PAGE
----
Before you wig out, let's understand one thing: the judiciary exists to administer justice. Not right or wrong (except in the context of statutory ad constitutional construction) and definitely not about fair or unfair. The administration of justice revolves around provable facts and the proper interpretation of the Constitution, Acts of Parliament and the precedents of the judiciary itself. The administration of justice is not engineered to always arrive at fair outcomes but just ones.
In this I agree with the Attorney-General: the judiciary has to be consistent in its interpretation of the Constitution, statute or precedent so that similar facts will more often than not lead to a similar interpretation of the law and similar judicial outcomes. Of course, every now and then, the judiciary must reconsider a prior decision and the tradition it has established in light of any new facts, a change in the law (or a Constitution, as happened in 2010) or even a new understanding of the meaning of key legal principles or concepts. The judiciary should not hold onto a particular interpretation of facts or the law simply because that is how it has always done things. But if the judiciary is, in effect, to change its mind about something, it must do so openly and clearly, setting out its rationalisation and reasoning.
It is why it is important to distinguish between what we wish to be and what is; we may wish for both a just and fair judicial process, but we only have one designed to dispense a justice that is often unfair. What we must campaign for is a fair society that shouldn't rely on the judiciary to promote fair outcomes. In the here and now, the judiciary is least-equipped to push this nation towards fair outcomes, only just ones. One of the hardest things to admit to ourselves is that it is those with the wherewithal to employ well-trained and experienced lawyers who are most likely to find both justice and fairness in the halls of justice. More often than not, it is undeserved.
If you doubt this, think carefully about the two killings by Tom Cholmondeley. In the first instance, the Attorney-General couldn't successfully prosecute the racist killer. In the second one, even though the Attorney-General secured a conviction after almost three years of trial, the killer was set free after serving only eight months. Yes, he was convicted of manslaughter and not murder, and yes he had been incarcerated for the entire period, but only his friends, family and lawyer believe that the sentence was both just and fair.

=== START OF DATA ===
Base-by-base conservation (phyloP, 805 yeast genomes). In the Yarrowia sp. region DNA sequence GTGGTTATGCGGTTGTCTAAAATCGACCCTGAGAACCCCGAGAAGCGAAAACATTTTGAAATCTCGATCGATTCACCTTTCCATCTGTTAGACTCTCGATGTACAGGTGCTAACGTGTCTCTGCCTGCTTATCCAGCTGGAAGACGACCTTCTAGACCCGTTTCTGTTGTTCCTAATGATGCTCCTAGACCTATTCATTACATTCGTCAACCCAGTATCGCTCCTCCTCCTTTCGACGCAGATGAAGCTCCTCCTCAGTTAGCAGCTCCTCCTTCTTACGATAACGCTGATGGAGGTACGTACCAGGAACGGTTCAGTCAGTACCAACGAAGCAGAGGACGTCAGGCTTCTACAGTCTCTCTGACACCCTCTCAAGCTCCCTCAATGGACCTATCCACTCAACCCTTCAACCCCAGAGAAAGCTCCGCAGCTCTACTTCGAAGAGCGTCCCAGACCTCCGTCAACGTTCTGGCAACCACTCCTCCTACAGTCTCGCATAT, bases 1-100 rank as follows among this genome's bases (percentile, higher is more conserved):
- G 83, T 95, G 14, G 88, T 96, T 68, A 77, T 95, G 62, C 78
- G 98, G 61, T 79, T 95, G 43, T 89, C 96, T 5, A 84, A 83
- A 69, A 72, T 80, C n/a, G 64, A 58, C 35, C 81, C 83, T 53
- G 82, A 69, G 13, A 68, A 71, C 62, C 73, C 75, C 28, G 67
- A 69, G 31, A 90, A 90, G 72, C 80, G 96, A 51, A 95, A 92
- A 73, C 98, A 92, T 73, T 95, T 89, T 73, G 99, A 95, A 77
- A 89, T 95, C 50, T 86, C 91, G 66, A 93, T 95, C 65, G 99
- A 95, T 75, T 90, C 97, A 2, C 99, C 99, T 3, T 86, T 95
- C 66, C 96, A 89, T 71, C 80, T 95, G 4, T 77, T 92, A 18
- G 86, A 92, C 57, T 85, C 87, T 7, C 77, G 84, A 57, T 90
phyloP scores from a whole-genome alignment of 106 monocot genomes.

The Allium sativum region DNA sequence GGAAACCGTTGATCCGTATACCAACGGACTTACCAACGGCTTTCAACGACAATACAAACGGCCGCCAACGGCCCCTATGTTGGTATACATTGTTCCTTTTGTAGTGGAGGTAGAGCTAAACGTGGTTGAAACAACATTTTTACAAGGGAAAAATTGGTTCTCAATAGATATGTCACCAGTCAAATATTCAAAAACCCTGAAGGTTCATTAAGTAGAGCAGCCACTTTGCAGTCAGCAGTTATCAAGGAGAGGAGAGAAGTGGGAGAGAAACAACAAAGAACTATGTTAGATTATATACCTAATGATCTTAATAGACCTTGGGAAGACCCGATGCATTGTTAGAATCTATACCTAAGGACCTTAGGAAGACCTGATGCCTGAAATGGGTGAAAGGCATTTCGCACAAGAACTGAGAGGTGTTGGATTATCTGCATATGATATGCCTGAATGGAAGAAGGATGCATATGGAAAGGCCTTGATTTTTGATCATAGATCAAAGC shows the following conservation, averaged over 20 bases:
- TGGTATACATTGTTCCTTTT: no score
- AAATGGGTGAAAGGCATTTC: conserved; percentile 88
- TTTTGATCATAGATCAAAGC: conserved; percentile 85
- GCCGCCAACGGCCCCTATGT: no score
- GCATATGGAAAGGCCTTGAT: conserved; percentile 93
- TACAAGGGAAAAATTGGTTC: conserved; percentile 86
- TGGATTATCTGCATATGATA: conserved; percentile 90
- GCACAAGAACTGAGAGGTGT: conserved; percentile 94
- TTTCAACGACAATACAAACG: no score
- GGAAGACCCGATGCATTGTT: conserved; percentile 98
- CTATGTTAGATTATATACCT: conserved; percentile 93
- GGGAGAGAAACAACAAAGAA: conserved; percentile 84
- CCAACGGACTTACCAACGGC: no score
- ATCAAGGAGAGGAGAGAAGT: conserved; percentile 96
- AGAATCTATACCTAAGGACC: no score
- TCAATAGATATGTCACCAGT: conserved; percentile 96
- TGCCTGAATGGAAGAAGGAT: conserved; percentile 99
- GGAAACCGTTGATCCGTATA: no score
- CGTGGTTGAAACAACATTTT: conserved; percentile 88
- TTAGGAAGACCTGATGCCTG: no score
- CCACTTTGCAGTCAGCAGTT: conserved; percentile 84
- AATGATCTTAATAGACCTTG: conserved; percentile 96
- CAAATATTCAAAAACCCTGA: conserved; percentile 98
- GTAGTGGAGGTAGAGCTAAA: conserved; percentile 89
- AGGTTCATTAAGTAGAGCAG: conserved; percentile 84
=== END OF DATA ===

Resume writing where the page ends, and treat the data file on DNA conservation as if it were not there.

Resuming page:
Especially in a time of political and social transition, such as what Kenya is undergoing, it behooves the judiciary to be twice as careful to appeals for progressivism in the manner that it interprets or applies the law. We are no doubt in need of changed circumstances but that change must not be driven by a committed, hardcore minority, but must come from a broad mandate from the widest number of Kenyans. Online bloggers or social media warriors may represent a vocal minority, but unless they can prove it, I doubt very much that they speak or write for the majority of Kenyans.
If we are to drive this nation towards providing or guaranteeing fair outcomes, this process must involve everyone and every institution, not just the political ones such as the government or the judiciary. Religious institutions must rebuild the trust they once enjoyed as should educational institutions. We must restore such tools as shame in our arsenal of social change because it is not right that men and women responsible for the fates of hundreds of thousands of young people will shirk their responsibilities when things go wrong but bask in the glory obtained through blood, sweat and tears when victory is won. Anyone with an ounce of shame would resign when things went wrong on his watch.
I don't think the Attorney-General was wrong to propose that consistency is sometimes better than being right because he too must realise that "right" is never a binary condition, but a fluid one, shaped by evolving circumstances, facts and, yes, laws.